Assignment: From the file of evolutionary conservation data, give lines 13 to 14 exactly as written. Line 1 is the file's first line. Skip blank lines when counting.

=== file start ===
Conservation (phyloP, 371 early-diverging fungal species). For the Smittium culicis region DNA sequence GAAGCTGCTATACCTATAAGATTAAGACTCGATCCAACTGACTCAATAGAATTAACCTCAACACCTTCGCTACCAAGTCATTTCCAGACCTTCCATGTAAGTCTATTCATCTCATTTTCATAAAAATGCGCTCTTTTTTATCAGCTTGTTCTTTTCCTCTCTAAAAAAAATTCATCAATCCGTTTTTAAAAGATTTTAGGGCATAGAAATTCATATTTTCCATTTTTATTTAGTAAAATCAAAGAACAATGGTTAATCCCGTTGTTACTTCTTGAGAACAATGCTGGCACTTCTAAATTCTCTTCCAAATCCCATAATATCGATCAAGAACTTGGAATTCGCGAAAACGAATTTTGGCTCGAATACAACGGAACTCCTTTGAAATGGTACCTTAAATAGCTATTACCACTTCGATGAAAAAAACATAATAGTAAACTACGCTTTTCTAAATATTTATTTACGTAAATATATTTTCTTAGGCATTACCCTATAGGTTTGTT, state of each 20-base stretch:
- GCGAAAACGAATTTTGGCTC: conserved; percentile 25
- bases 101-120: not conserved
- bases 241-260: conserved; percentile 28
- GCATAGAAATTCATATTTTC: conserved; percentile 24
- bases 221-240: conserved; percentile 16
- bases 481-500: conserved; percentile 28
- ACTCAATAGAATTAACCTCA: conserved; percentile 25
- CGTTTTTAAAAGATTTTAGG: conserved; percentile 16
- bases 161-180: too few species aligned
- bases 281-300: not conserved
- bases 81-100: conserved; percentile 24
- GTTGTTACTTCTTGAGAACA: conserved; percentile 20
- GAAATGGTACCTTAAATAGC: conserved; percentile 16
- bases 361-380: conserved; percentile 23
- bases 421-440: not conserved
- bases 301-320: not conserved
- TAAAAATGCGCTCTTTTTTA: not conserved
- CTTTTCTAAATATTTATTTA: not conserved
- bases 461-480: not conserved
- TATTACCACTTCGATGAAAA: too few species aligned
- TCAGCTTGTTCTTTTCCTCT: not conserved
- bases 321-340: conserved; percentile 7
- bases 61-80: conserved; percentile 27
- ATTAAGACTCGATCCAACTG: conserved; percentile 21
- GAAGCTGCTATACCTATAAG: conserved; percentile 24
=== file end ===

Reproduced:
- GTTGTTACTTCTTGAGAACA: conserved; percentile 20
- GAAATGGTACCTTAAATAGC: conserved; percentile 16